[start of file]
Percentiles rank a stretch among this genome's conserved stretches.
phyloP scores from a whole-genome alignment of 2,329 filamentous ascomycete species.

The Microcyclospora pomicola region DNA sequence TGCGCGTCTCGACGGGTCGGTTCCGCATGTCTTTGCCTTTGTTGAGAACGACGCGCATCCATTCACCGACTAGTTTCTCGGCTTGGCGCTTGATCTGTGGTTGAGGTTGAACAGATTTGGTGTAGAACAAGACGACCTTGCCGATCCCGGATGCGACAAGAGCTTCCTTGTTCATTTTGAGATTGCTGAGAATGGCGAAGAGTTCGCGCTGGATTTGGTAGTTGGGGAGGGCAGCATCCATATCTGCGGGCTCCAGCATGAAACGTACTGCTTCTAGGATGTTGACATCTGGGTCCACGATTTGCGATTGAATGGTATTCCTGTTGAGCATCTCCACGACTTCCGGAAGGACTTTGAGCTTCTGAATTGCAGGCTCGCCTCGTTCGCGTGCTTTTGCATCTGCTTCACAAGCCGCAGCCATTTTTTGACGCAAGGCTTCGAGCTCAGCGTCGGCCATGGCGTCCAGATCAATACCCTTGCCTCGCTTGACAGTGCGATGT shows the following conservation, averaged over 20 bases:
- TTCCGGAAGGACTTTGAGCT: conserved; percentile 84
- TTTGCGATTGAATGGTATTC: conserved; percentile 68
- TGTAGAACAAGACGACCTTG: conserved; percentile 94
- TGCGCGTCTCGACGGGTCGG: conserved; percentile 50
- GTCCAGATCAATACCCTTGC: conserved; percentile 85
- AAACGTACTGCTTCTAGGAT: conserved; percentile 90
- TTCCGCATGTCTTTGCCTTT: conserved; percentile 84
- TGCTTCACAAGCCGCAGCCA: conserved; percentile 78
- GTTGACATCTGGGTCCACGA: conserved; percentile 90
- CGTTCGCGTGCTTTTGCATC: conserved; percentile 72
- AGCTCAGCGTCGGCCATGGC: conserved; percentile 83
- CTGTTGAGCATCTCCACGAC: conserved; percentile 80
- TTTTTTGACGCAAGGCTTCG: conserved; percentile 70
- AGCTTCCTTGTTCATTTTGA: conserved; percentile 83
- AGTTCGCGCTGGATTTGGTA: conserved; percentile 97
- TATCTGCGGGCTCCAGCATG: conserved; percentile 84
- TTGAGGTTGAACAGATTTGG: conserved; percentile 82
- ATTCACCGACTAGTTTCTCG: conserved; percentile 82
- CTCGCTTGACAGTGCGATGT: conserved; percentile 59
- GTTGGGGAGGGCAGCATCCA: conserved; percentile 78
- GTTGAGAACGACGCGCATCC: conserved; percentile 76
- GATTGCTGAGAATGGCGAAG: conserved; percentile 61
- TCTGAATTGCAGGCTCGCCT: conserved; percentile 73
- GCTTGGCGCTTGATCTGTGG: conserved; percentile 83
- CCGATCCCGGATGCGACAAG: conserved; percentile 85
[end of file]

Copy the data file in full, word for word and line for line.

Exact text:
Percentiles rank a stretch among this genome's conserved stretches.
phyloP scores from a whole-genome alignment of 2,329 filamentous ascomycete species.

The Microcyclospora pomicola region DNA sequence TGCGCGTCTCGACGGGTCGGTTCCGCATGTCTTTGCCTTTGTTGAGAACGACGCGCATCCATTCACCGACTAGTTTCTCGGCTTGGCGCTTGATCTGTGGTTGAGGTTGAACAGATTTGGTGTAGAACAAGACGACCTTGCCGATCCCGGATGCGACAAGAGCTTCCTTGTTCATTTTGAGATTGCTGAGAATGGCGAAGAGTTCGCGCTGGATTTGGTAGTTGGGGAGGGCAGCATCCATATCTGCGGGCTCCAGCATGAAACGTACTGCTTCTAGGATGTTGACATCTGGGTCCACGATTTGCGATTGAATGGTATTCCTGTTGAGCATCTCCACGACTTCCGGAAGGACTTTGAGCTTCTGAATTGCAGGCTCGCCTCGTTCGCGTGCTTTTGCATCTGCTTCACAAGCCGCAGCCATTTTTTGACGCAAGGCTTCGAGCTCAGCGTCGGCCATGGCGTCCAGATCAATACCCTTGCCTCGCTTGACAGTGCGATGT shows the following conservation, averaged over 20 bases:
- TTCCGGAAGGACTTTGAGCT: conserved; percentile 84
- TTTGCGATTGAATGGTATTC: conserved; percentile 68
- TGTAGAACAAGACGACCTTG: conserved; percentile 94
- TGCGCGTCTCGACGGGTCGG: conserved; percentile 50
- GTCCAGATCAATACCCTTGC: conserved; percentile 85
- AAACGTACTGCTTCTAGGAT: conserved; percentile 90
- TTCCGCATGTCTTTGCCTTT: conserved; percentile 84
- TGCTTCACAAGCCGCAGCCA: conserved; percentile 78
- GTTGACATCTGGGTCCACGA: conserved; percentile 90
- CGTTCGCGTGCTTTTGCATC: conserved; percentile 72
- AGCTCAGCGTCGGCCATGGC: conserved; percentile 83
- CTGTTGAGCATCTCCACGAC: conserved; percentile 80
- TTTTTTGACGCAAGGCTTCG: conserved; percentile 70
- AGCTTCCTTGTTCATTTTGA: conserved; percentile 83
- AGTTCGCGCTGGATTTGGTA: conserved; percentile 97
- TATCTGCGGGCTCCAGCATG: conserved; percentile 84
- TTGAGGTTGAACAGATTTGG: conserved; percentile 82
- ATTCACCGACTAGTTTCTCG: conserved; percentile 82
- CTCGCTTGACAGTGCGATGT: conserved; percentile 59
- GTTGGGGAGGGCAGCATCCA: conserved; percentile 78
- GTTGAGAACGACGCGCATCC: conserved; percentile 76
- GATTGCTGAGAATGGCGAAG: conserved; percentile 61
- TCTGAATTGCAGGCTCGCCT: conserved; percentile 73
- GCTTGGCGCTTGATCTGTGG: conserved; percentile 83
- CCGATCCCGGATGCGACAAG: conserved; percentile 85